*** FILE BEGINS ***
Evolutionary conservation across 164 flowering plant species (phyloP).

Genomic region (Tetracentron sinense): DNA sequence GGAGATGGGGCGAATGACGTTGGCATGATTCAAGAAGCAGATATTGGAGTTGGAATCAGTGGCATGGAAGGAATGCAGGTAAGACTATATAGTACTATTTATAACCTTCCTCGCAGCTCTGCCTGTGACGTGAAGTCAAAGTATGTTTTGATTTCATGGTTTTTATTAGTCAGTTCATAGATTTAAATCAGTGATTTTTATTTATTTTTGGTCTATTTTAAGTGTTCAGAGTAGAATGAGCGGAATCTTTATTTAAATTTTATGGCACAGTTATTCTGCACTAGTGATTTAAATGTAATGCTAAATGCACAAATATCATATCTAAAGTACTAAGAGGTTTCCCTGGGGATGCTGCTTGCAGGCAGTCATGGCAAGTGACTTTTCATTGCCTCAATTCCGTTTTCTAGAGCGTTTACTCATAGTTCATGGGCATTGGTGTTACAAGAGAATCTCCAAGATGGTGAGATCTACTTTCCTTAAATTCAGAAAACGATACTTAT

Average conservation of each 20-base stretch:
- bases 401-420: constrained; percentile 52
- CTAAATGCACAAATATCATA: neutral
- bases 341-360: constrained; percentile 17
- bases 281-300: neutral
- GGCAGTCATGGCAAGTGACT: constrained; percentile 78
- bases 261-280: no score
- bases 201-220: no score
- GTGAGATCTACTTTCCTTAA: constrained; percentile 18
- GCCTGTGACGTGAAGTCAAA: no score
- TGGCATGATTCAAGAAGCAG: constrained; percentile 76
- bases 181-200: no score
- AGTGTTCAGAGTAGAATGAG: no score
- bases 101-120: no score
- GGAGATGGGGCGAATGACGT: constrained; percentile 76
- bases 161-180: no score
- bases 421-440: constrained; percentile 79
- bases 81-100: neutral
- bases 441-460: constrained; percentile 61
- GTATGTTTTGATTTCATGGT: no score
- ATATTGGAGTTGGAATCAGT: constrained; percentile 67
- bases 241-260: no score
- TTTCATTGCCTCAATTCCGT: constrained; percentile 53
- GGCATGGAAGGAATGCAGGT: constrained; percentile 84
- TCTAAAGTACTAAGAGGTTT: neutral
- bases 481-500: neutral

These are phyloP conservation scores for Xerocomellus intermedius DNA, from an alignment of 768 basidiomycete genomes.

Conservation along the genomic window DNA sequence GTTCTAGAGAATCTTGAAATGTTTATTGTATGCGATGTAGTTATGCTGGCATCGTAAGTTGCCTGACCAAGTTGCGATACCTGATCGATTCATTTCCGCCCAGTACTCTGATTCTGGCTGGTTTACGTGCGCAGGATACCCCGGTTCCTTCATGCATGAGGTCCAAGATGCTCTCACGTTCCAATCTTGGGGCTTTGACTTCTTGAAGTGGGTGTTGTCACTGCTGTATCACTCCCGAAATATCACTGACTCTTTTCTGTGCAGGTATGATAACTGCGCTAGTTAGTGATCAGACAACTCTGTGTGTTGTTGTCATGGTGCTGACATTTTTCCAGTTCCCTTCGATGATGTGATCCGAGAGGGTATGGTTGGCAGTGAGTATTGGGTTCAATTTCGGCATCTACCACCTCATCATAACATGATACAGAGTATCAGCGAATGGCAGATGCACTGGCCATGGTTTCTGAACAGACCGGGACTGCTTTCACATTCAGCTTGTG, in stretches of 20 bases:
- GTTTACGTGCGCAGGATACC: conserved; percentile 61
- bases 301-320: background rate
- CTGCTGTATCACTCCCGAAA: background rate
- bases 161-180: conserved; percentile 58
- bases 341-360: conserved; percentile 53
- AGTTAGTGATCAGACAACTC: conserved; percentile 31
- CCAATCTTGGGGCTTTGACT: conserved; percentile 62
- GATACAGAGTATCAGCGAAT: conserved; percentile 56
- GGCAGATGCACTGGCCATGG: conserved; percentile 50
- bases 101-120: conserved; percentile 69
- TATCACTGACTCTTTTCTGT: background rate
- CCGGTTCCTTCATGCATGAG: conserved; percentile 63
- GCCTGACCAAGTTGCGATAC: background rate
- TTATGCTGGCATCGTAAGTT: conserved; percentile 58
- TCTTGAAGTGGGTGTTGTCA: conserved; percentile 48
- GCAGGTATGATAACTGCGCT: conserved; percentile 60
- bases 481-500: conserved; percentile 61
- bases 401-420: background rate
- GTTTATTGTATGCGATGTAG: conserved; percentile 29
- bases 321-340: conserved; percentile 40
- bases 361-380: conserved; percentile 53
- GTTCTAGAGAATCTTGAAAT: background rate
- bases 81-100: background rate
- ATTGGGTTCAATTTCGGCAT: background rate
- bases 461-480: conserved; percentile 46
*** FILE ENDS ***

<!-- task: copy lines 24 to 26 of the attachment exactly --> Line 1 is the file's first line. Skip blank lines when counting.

- bases 241-260: no score
- TTTCATTGCCTCAATTCCGT: constrained; percentile 53
- GGCATGGAAGGAATGCAGGT: constrained; percentile 84